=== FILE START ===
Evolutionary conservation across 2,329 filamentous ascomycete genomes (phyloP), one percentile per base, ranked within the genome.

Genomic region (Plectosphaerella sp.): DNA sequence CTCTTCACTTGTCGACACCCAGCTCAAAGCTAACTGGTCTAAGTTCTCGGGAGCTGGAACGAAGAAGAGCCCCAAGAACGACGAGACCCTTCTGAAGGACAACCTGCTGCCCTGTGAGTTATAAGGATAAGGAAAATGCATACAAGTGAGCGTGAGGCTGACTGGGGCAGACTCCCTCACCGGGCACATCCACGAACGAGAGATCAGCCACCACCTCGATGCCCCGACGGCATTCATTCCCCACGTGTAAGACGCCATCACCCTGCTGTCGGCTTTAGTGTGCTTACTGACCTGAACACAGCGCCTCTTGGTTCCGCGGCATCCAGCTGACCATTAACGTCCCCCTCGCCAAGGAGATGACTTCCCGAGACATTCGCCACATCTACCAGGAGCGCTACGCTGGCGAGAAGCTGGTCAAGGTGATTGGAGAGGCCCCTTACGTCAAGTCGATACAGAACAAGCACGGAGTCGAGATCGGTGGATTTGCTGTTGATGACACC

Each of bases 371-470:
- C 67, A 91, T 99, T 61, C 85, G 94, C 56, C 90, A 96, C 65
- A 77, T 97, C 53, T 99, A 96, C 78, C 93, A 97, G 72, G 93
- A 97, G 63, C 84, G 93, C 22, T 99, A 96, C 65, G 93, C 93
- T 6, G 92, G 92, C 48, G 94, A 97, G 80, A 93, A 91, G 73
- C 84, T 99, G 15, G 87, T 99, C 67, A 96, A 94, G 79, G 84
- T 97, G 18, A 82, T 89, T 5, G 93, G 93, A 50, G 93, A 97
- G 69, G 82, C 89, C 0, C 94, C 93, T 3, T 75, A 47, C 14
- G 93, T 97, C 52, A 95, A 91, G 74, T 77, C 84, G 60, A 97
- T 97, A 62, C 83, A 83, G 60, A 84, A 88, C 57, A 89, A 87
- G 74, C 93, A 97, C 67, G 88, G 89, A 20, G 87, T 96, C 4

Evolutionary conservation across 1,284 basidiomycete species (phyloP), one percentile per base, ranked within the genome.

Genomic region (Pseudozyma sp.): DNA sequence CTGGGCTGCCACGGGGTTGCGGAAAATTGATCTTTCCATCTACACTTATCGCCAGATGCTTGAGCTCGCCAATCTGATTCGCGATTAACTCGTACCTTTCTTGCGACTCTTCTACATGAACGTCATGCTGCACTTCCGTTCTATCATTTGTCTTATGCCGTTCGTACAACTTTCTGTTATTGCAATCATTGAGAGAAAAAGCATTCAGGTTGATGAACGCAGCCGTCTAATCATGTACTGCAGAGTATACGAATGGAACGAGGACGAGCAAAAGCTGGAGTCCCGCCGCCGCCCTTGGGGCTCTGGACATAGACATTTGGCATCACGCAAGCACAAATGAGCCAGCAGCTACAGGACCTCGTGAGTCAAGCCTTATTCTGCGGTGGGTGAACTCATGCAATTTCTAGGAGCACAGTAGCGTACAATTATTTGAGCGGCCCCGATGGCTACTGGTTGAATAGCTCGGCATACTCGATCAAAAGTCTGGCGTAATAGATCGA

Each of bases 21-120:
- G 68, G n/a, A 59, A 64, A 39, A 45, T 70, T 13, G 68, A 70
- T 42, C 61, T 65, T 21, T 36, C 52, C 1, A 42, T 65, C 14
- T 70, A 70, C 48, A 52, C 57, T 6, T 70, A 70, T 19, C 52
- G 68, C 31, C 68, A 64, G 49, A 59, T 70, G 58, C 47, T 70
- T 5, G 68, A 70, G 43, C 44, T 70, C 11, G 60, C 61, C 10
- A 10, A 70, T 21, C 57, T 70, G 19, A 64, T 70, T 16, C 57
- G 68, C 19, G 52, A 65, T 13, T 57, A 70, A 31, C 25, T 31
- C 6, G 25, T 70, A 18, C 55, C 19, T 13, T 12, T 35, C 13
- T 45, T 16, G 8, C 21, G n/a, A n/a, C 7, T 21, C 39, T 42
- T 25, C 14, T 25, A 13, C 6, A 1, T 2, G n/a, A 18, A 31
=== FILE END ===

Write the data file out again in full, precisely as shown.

Evolutionary conservation across 2,329 filamentous ascomycete genomes (phyloP), one percentile per base, ranked within the genome.

Genomic region (Plectosphaerella sp.): DNA sequence CTCTTCACTTGTCGACACCCAGCTCAAAGCTAACTGGTCTAAGTTCTCGGGAGCTGGAACGAAGAAGAGCCCCAAGAACGACGAGACCCTTCTGAAGGACAACCTGCTGCCCTGTGAGTTATAAGGATAAGGAAAATGCATACAAGTGAGCGTGAGGCTGACTGGGGCAGACTCCCTCACCGGGCACATCCACGAACGAGAGATCAGCCACCACCTCGATGCCCCGACGGCATTCATTCCCCACGTGTAAGACGCCATCACCCTGCTGTCGGCTTTAGTGTGCTTACTGACCTGAACACAGCGCCTCTTGGTTCCGCGGCATCCAGCTGACCATTAACGTCCCCCTCGCCAAGGAGATGACTTCCCGAGACATTCGCCACATCTACCAGGAGCGCTACGCTGGCGAGAAGCTGGTCAAGGTGATTGGAGAGGCCCCTTACGTCAAGTCGATACAGAACAAGCACGGAGTCGAGATCGGTGGATTTGCTGTTGATGACACC

Each of bases 371-470:
- C 67, A 91, T 99, T 61, C 85, G 94, C 56, C 90, A 96, C 65
- A 77, T 97, C 53, T 99, A 96, C 78, C 93, A 97, G 72, G 93
- A 97, G 63, C 84, G 93, C 22, T 99, A 96, C 65, G 93, C 93
- T 6, G 92, G 92, C 48, G 94, A 97, G 80, A 93, A 91, G 73
- C 84, T 99, G 15, G 87, T 99, C 67, A 96, A 94, G 79, G 84
- T 97, G 18, A 82, T 89, T 5, G 93, G 93, A 50, G 93, A 97
- G 69, G 82, C 89, C 0, C 94, C 93, T 3, T 75, A 47, C 14
- G 93, T 97, C 52, A 95, A 91, G 74, T 77, C 84, G 60, A 97
- T 97, A 62, C 83, A 83, G 60, A 84, A 88, C 57, A 89, A 87
- G 74, C 93, A 97, C 67, G 88, G 89, A 20, G 87, T 96, C 4

Evolutionary conservation across 1,284 basidiomycete species (phyloP), one percentile per base, ranked within the genome.

Genomic region (Pseudozyma sp.): DNA sequence CTGGGCTGCCACGGGGTTGCGGAAAATTGATCTTTCCATCTACACTTATCGCCAGATGCTTGAGCTCGCCAATCTGATTCGCGATTAACTCGTACCTTTCTTGCGACTCTTCTACATGAACGTCATGCTGCACTTCCGTTCTATCATTTGTCTTATGCCGTTCGTACAACTTTCTGTTATTGCAATCATTGAGAGAAAAAGCATTCAGGTTGATGAACGCAGCCGTCTAATCATGTACTGCAGAGTATACGAATGGAACGAGGACGAGCAAAAGCTGGAGTCCCGCCGCCGCCCTTGGGGCTCTGGACATAGACATTTGGCATCACGCAAGCACAAATGAGCCAGCAGCTACAGGACCTCGTGAGTCAAGCCTTATTCTGCGGTGGGTGAACTCATGCAATTTCTAGGAGCACAGTAGCGTACAATTATTTGAGCGGCCCCGATGGCTACTGGTTGAATAGCTCGGCATACTCGATCAAAAGTCTGGCGTAATAGATCGA

Each of bases 21-120:
- G 68, G n/a, A 59, A 64, A 39, A 45, T 70, T 13, G 68, A 70
- T 42, C 61, T 65, T 21, T 36, C 52, C 1, A 42, T 65, C 14
- T 70, A 70, C 48, A 52, C 57, T 6, T 70, A 70, T 19, C 52
- G 68, C 31, C 68, A 64, G 49, A 59, T 70, G 58, C 47, T 70
- T 5, G 68, A 70, G 43, C 44, T 70, C 11, G 60, C 61, C 10
- A 10, A 70, T 21, C 57, T 70, G 19, A 64, T 70, T 16, C 57
- G 68, C 19, G 52, A 65, T 13, T 57, A 70, A 31, C 25, T 31
- C 6, G 25, T 70, A 18, C 55, C 19, T 13, T 12, T 35, C 13
- T 45, T 16, G 8, C 21, G n/a, A n/a, C 7, T 21, C 39, T 42
- T 25, C 14, T 25, A 13, C 6, A 1, T 2, G n/a, A 18, A 31